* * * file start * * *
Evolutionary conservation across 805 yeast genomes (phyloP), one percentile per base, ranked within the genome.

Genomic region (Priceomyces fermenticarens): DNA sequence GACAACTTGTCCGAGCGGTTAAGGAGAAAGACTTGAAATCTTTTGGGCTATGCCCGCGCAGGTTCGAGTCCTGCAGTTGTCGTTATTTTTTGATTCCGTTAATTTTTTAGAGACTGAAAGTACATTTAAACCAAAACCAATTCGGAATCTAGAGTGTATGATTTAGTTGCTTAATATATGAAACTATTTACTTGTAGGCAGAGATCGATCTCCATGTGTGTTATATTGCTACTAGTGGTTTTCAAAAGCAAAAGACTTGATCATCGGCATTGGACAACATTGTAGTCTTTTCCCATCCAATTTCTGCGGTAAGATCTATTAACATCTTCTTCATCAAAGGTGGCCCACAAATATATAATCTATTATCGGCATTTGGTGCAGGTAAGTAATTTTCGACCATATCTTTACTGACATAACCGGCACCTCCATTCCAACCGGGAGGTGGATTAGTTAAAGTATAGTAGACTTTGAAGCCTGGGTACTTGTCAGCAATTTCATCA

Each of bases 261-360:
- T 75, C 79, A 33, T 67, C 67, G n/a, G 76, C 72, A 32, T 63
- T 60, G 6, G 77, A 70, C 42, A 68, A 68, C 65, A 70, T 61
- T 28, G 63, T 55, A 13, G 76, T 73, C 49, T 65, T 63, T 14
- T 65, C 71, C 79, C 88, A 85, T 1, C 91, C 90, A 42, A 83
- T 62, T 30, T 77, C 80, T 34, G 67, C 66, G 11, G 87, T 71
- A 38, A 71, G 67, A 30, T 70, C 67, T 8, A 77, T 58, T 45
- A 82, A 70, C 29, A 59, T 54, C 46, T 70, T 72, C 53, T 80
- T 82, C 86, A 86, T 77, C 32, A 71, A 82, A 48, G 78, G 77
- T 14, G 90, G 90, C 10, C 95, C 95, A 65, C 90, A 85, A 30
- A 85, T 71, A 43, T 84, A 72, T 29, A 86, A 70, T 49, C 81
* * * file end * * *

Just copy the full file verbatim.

Evolutionary conservation across 805 yeast genomes (phyloP), one percentile per base, ranked within the genome.

Genomic region (Priceomyces fermenticarens): DNA sequence GACAACTTGTCCGAGCGGTTAAGGAGAAAGACTTGAAATCTTTTGGGCTATGCCCGCGCAGGTTCGAGTCCTGCAGTTGTCGTTATTTTTTGATTCCGTTAATTTTTTAGAGACTGAAAGTACATTTAAACCAAAACCAATTCGGAATCTAGAGTGTATGATTTAGTTGCTTAATATATGAAACTATTTACTTGTAGGCAGAGATCGATCTCCATGTGTGTTATATTGCTACTAGTGGTTTTCAAAAGCAAAAGACTTGATCATCGGCATTGGACAACATTGTAGTCTTTTCCCATCCAATTTCTGCGGTAAGATCTATTAACATCTTCTTCATCAAAGGTGGCCCACAAATATATAATCTATTATCGGCATTTGGTGCAGGTAAGTAATTTTCGACCATATCTTTACTGACATAACCGGCACCTCCATTCCAACCGGGAGGTGGATTAGTTAAAGTATAGTAGACTTTGAAGCCTGGGTACTTGTCAGCAATTTCATCA

Each of bases 261-360:
- T 75, C 79, A 33, T 67, C 67, G n/a, G 76, C 72, A 32, T 63
- T 60, G 6, G 77, A 70, C 42, A 68, A 68, C 65, A 70, T 61
- T 28, G 63, T 55, A 13, G 76, T 73, C 49, T 65, T 63, T 14
- T 65, C 71, C 79, C 88, A 85, T 1, C 91, C 90, A 42, A 83
- T 62, T 30, T 77, C 80, T 34, G 67, C 66, G 11, G 87, T 71
- A 38, A 71, G 67, A 30, T 70, C 67, T 8, A 77, T 58, T 45
- A 82, A 70, C 29, A 59, T 54, C 46, T 70, T 72, C 53, T 80
- T 82, C 86, A 86, T 77, C 32, A 71, A 82, A 48, G 78, G 77
- T 14, G 90, G 90, C 10, C 95, C 95, A 65, C 90, A 85, A 30
- A 85, T 71, A 43, T 84, A 72, T 29, A 86, A 70, T 49, C 81